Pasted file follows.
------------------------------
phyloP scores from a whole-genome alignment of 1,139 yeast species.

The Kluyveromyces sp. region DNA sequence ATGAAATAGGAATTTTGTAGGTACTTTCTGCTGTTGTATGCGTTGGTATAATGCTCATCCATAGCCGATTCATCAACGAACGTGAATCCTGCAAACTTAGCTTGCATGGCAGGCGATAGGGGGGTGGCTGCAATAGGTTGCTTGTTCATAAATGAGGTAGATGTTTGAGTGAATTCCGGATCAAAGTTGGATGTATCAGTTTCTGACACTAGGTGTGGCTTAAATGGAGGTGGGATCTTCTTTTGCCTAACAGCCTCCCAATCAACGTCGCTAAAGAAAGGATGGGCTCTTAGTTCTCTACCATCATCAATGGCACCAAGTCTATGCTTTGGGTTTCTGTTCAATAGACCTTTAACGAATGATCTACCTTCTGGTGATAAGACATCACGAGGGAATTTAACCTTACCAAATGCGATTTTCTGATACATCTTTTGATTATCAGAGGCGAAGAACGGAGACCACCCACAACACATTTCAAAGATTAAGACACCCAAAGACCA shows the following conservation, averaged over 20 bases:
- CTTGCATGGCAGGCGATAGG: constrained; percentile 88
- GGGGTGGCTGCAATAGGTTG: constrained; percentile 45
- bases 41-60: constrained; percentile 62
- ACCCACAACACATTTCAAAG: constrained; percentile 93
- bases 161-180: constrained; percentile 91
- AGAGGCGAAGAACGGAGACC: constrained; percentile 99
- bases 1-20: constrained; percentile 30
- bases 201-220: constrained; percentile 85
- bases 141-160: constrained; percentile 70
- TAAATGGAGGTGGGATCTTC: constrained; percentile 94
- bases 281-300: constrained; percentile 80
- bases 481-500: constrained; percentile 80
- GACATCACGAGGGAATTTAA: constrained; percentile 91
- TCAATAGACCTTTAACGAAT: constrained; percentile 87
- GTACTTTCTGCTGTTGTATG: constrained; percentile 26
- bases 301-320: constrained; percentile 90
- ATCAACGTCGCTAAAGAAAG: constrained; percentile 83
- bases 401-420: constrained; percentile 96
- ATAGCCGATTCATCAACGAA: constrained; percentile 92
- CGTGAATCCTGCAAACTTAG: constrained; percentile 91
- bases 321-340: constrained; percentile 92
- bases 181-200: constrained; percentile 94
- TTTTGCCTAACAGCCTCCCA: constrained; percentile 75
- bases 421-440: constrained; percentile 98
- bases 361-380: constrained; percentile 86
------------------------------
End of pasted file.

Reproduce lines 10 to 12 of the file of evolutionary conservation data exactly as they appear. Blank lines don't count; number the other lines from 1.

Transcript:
- bases 201-220: constrained; percentile 85
- bases 141-160: constrained; percentile 70
- TAAATGGAGGTGGGATCTTC: constrained; percentile 94